Vin Diesel’s character may have been cursed with life, but The Last Witch Hunter‘s future franchise dreams may be doomed with death.
Since the very beginning, you notice there’s a problem with The Last Witch Hunter. It’s not the alarming age difference between Diesel and Leslie’s character or even their real life age difference. It isn’t the fact that this feels like a film trying desperately to mimic that its origin comes from a comic book universe. It definitely isn’t that you already know they are going to attempt to create a franchise from this film, with the inevitable threat of sequels. The first thing you notice is the opening fight scene, where the film has either been cropped or just shot to a close up that always focuses on Vin Diesel’s face. Understandable since this film’s biggest draw is Diesels’s physique and soothing growl-speak, but no one wins when the scenes feel so claustrophobic that it is impossible to decipher the movements in the muddled action sequences. That is just the first fifteen minutes of the film.
It’s not all pits and pendulums in this clichéd piece of work. There is a refreshing use of prosthetic make-up occasionally used on the witches when revealing their true appearance that makes a great counterbalance to the film’s overuse of barely middling computer graphics. The Last Witch Hunter would have stood out boldly from its many genre siblings if they used more practical special effects that complemented the often beautiful set pieces. There are often gorgeously symmetrical shots filled with vibrant color tones that might make you momentarily forget the dreadfulness of every other aspect of the film. If they had relied on a much more natural approach to their special effects, the film could have at least feinted a semblance of artistry. Instead, they chose to bombard the film with copious amounts of CGI, drowning out any chance at originality and leaving the film in familiar, tirelessly-treaded territory.
If this over-stylization comes off as feeling familiar, like maybe Constantine-like, that’s because it had been recreated several times a year for the last 15 years. With such memorable gems like I, Frankenstein, Dracula Untold, Priest, and so on and so forth. The oversaturated nature of these films (not just when it comes to their visual style), makes this story, and every one like it, beyond predictable. Here’s the formula: Add one unwilling/attractive hero, take away his family, add a villain with legions of minions, and a betrayal you see coming even before the film starts, and you have The Last Witch Hunter. The characters are shallow, but luckily the plot had holes deep enough to bury them in and turn them into nothing more than attractive talking faces. The story would have been the only thing that could save this cursed film, but even with three writers (all of which had part in some of the films I mentioned earlier), they weren’t able to conjure any cinematic magic. Instead, they serve as a reminder that the past will always come back to haunt you.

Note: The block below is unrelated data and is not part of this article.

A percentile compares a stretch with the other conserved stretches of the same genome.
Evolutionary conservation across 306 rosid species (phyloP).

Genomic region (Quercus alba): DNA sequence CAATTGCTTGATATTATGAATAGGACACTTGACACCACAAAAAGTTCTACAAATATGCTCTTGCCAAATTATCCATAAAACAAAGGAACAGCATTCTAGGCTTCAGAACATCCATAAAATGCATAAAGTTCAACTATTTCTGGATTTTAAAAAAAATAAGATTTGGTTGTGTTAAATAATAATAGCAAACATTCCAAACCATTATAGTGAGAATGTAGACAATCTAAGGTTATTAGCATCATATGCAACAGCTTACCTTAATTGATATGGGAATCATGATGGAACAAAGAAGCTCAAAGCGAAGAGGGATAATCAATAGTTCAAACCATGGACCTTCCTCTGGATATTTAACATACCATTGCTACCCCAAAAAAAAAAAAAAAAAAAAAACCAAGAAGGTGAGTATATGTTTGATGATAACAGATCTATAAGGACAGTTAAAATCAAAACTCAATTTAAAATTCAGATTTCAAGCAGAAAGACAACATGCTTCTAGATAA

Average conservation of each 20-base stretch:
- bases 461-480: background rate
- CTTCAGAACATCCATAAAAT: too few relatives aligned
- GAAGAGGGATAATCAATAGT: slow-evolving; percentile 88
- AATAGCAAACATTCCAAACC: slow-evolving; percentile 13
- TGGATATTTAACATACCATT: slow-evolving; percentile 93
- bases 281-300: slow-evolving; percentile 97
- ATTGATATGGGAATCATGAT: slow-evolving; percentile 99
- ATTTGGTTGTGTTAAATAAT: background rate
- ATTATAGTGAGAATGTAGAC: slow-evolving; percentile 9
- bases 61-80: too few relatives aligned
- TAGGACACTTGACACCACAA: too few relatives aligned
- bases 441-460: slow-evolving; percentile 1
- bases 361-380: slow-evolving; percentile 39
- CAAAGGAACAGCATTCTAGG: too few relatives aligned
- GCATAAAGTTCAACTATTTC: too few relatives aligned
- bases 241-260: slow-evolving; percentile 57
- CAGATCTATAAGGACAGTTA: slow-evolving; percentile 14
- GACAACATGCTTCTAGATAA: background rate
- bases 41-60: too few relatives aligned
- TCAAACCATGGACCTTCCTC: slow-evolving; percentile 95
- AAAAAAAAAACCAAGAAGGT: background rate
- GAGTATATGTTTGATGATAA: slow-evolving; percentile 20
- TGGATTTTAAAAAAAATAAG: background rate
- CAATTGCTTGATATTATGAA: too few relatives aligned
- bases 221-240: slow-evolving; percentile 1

The plot is a bewildering blunder, expecting you to jump right into it even though you’re never sure you understand the stories progression. The characters all come off as hollow, and their decisions are never rationalized in the realm of sanity. Even the forced relationship between Diesel and Leslie is incomprehensible because she sternly hates him one moment but is overwhelmingly smitten with him the next despite him being the cause of every single bad thing that has happened to her in the span of 24 hours. She may have lost everything, but at least she might get a chance to sleep with this 800-year-old witch hunter that is responsible for the systematic oppression of her entire witch race. Fair trade, I’m sure.
Beyond that, the biggest detriment to the cohesion of the story is that there is never any sense of danger with Vin Diesel’s character Kaulder. He is immortal and all but unbeatable, so there is no build-up of suspense because you already know who is going to always come out victorious. Sure, he may take a hit or two, get burnt beyond recognition, or even shatter his own bones, but his immortality will make sure he is fine again in seconds. By the time any sense of vulnerability is shown, we have passed the point of caring, but luckily close enough to the end of the film.
Director Breck Eisner, who managed to improve on the original with his remake of The Crazies, has shown us that he can create an atmospheric suspense/horror film with great make-up. His successes in The Crazies could have been easily adopted in The Last Witch Hunter and it would have elevated the film to something other than the big budget fodder it comes off. What you get instead is Vin Deisel and Elijah Wood’s characters battling enemies with one-liners that seldom land on their target.
Setting a new precedent, Vin Diesel isn’t the best part of this film. His natural charm is still somewhat intact, his low, gravelly voice is still enchanting, and his bravado is very much on overdrive. Altogether, you get a character that requires more emotional depth and range than Diesel was able to provide with his signature skill set. The true hero of this film, aside from Michael Caine’s narrating voice, is the extremely talented Rose Leslie. Leslie goes beyond her ferocity in Game of Thrones and continues delivering on the promise she made in her debut film Honeymoon, by delivering another intense and spirited performance. Unfortunately, her spellbinding performance isn’t enough to save the irreparably hexed The Last Witch Hunter.
RATING: ★★★ (3/10 stars)